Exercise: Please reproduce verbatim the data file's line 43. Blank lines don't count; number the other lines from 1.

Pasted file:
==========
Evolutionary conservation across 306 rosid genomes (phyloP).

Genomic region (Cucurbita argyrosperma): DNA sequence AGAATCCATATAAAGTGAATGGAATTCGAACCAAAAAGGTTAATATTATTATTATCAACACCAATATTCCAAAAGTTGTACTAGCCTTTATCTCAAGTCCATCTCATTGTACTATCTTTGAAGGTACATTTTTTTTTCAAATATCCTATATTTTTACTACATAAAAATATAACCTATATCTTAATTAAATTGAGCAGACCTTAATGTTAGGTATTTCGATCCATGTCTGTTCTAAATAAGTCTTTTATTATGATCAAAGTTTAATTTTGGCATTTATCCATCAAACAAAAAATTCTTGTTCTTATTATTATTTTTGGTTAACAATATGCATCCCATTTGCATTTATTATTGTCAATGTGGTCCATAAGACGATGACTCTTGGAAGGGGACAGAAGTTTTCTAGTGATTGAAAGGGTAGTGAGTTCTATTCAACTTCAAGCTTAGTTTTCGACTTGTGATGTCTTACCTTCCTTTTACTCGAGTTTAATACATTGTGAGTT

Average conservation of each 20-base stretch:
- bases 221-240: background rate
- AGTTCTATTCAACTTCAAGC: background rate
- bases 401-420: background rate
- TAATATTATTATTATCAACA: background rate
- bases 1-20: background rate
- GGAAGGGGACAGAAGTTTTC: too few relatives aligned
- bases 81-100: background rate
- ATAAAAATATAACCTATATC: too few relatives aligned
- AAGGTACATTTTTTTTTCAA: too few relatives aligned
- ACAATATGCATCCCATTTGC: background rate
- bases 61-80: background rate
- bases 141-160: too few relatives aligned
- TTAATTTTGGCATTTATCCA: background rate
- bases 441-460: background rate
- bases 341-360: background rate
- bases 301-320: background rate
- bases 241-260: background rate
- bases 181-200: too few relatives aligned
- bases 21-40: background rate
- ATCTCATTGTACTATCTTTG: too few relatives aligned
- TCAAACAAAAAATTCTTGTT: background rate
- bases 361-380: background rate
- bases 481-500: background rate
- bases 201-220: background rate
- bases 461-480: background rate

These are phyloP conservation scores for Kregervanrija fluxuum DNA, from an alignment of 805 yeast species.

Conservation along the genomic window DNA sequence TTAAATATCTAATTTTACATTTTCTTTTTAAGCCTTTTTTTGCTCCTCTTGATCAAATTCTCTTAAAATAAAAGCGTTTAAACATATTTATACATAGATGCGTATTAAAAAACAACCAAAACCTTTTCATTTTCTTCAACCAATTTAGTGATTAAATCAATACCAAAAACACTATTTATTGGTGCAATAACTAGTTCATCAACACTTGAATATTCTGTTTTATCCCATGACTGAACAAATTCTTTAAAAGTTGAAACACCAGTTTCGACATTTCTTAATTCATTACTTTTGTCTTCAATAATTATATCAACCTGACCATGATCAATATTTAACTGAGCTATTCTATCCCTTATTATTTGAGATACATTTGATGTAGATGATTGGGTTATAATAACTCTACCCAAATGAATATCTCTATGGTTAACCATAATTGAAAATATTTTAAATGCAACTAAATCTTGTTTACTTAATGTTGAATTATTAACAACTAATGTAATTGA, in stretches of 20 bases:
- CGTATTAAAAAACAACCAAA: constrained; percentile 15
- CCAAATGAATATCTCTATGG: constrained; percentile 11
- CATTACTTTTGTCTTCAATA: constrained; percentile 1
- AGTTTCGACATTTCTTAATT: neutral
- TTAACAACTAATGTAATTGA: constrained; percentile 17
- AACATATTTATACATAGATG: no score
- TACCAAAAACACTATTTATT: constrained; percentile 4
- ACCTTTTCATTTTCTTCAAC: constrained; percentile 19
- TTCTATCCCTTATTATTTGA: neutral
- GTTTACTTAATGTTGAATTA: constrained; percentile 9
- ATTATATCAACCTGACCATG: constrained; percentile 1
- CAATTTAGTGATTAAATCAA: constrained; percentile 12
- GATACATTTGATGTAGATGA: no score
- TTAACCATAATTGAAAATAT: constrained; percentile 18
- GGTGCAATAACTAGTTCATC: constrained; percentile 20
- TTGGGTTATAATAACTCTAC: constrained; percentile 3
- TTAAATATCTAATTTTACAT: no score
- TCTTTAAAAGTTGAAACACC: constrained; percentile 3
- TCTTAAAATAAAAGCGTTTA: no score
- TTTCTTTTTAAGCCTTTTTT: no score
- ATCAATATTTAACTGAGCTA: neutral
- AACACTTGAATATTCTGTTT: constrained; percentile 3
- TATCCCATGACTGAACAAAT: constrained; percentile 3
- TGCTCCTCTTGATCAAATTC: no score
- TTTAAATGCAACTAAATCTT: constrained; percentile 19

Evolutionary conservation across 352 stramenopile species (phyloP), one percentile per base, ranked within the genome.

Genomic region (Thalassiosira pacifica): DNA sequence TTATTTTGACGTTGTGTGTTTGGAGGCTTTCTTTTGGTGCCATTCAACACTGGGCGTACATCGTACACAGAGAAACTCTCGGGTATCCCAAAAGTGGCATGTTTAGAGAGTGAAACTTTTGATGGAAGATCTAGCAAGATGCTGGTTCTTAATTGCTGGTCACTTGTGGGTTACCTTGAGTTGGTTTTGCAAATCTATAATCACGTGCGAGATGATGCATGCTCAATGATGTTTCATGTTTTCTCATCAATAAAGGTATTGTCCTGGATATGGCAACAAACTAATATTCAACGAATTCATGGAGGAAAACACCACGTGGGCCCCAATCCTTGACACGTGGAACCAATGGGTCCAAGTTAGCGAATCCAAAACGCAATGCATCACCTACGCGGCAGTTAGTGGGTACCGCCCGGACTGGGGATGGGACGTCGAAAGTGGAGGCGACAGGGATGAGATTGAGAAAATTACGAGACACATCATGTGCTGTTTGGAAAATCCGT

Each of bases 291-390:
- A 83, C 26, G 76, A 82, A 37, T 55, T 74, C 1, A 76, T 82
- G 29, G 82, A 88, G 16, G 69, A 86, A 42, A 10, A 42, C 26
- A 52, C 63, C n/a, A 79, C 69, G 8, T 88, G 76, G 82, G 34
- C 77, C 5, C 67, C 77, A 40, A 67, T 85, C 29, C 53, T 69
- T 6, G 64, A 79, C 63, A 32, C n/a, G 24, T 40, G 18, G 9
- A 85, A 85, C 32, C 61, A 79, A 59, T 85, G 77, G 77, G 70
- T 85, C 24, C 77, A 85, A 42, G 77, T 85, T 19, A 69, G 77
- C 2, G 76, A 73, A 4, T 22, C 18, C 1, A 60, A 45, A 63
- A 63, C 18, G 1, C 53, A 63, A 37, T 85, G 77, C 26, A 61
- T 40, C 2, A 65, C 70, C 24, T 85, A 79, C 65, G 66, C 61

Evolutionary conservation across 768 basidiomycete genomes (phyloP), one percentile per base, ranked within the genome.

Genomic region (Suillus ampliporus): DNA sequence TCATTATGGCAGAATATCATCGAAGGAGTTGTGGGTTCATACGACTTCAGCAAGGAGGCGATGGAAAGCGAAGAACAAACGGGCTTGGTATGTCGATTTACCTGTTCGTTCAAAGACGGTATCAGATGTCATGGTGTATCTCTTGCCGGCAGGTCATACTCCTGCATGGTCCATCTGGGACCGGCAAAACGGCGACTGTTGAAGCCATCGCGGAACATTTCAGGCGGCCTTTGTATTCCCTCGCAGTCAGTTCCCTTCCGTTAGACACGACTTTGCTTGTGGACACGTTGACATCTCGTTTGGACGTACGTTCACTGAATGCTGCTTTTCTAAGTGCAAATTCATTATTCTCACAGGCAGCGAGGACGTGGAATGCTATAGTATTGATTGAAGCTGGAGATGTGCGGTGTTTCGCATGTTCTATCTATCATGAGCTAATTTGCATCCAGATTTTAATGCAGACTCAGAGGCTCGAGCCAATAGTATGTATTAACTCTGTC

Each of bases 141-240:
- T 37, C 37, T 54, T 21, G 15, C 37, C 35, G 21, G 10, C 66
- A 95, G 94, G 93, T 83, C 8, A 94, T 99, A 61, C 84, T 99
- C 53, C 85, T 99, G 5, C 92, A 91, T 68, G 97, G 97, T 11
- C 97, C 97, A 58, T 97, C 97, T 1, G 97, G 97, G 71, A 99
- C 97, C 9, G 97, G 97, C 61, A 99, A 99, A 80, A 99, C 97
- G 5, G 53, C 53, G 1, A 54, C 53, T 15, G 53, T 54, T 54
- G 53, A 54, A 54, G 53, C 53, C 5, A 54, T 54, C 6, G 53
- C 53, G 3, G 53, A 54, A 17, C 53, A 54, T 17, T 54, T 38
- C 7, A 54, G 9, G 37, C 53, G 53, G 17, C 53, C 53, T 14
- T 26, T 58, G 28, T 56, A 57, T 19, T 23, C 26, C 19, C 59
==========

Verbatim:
- GATACATTTGATGTAGATGA: no score